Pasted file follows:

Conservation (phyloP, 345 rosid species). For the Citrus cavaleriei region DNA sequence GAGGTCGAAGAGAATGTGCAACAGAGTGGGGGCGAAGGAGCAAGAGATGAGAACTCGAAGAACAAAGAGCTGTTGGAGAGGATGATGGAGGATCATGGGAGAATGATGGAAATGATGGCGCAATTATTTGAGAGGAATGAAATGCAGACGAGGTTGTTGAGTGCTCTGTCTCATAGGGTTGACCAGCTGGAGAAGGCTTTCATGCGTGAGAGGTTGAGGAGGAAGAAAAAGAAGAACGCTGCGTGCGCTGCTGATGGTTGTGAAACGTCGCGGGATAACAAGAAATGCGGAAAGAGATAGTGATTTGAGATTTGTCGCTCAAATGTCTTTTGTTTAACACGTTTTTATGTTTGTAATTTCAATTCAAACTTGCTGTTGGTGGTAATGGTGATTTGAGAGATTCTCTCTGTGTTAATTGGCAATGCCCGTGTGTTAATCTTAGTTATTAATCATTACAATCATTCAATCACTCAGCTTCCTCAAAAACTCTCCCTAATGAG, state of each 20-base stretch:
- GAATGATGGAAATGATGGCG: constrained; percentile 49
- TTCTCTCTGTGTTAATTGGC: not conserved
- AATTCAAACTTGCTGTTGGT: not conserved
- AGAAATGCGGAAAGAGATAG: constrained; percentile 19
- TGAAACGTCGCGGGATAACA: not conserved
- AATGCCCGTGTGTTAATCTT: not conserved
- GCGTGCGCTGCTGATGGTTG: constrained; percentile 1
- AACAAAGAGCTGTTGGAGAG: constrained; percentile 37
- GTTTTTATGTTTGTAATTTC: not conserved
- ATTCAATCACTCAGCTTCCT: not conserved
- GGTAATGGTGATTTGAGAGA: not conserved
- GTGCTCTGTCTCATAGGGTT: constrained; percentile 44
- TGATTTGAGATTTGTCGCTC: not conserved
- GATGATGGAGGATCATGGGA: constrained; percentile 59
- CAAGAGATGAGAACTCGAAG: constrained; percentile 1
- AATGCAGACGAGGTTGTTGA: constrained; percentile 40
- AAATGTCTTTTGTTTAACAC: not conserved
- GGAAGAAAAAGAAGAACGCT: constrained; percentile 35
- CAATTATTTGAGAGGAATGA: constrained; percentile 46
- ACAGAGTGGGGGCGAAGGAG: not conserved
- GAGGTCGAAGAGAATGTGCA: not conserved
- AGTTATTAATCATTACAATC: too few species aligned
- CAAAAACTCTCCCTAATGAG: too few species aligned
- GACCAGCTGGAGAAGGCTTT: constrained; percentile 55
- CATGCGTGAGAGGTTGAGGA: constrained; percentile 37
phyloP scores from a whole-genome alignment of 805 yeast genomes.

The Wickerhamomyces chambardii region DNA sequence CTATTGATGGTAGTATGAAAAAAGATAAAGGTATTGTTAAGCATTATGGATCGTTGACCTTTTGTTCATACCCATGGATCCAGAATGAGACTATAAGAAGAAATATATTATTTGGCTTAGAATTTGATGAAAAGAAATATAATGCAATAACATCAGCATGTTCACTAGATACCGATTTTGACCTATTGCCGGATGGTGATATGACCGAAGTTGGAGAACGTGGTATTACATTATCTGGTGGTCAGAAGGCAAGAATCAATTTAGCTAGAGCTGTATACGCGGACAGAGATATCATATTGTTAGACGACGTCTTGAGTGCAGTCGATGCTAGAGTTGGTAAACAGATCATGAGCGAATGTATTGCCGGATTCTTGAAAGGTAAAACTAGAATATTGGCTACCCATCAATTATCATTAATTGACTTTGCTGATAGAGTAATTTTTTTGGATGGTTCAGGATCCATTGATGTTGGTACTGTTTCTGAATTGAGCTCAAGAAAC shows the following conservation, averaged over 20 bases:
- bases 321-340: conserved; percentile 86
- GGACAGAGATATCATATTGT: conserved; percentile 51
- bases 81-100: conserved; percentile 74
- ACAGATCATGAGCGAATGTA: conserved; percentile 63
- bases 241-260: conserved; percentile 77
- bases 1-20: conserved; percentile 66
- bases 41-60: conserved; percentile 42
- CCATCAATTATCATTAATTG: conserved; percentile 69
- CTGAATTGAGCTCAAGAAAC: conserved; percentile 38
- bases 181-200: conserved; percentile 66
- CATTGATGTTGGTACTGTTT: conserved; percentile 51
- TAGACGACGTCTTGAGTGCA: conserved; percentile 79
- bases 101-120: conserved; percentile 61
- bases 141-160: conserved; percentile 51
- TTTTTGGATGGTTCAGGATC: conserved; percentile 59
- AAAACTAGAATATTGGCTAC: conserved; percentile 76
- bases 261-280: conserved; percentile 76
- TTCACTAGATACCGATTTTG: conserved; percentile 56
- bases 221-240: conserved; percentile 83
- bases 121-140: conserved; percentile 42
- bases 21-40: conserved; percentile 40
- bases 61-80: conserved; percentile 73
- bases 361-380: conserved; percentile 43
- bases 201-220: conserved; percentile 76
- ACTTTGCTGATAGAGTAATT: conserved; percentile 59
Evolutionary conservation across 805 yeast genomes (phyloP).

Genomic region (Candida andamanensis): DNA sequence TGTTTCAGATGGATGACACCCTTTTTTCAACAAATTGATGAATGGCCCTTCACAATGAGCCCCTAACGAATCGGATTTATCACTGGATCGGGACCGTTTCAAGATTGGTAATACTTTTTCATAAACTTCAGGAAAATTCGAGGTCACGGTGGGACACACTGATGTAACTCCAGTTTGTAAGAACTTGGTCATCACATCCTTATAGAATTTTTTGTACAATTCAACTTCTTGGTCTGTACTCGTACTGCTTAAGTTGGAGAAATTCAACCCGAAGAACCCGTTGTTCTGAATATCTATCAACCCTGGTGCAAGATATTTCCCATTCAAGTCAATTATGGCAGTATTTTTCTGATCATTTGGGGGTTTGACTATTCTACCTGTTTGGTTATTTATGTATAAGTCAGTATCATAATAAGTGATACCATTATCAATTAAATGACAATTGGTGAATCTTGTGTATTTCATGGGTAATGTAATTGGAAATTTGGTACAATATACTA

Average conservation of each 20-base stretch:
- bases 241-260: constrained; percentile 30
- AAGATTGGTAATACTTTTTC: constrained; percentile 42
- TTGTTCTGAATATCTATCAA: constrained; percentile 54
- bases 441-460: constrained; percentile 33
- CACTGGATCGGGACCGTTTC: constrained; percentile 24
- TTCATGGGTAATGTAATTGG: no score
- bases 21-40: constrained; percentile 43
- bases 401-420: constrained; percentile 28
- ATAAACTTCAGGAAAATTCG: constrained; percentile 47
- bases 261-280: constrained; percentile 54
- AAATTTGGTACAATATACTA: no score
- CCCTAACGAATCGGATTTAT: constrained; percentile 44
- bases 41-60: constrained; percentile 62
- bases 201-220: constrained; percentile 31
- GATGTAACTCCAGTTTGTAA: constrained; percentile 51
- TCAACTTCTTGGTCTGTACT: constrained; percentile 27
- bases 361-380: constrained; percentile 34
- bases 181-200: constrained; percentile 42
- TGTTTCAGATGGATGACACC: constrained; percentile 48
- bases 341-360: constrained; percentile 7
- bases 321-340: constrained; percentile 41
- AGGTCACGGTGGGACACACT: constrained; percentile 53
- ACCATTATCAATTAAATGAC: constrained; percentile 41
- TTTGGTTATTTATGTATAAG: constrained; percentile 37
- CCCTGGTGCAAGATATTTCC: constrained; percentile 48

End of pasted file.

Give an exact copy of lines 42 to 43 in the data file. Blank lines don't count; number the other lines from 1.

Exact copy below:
- bases 141-160: conserved; percentile 51
- TTTTTGGATGGTTCAGGATC: conserved; percentile 59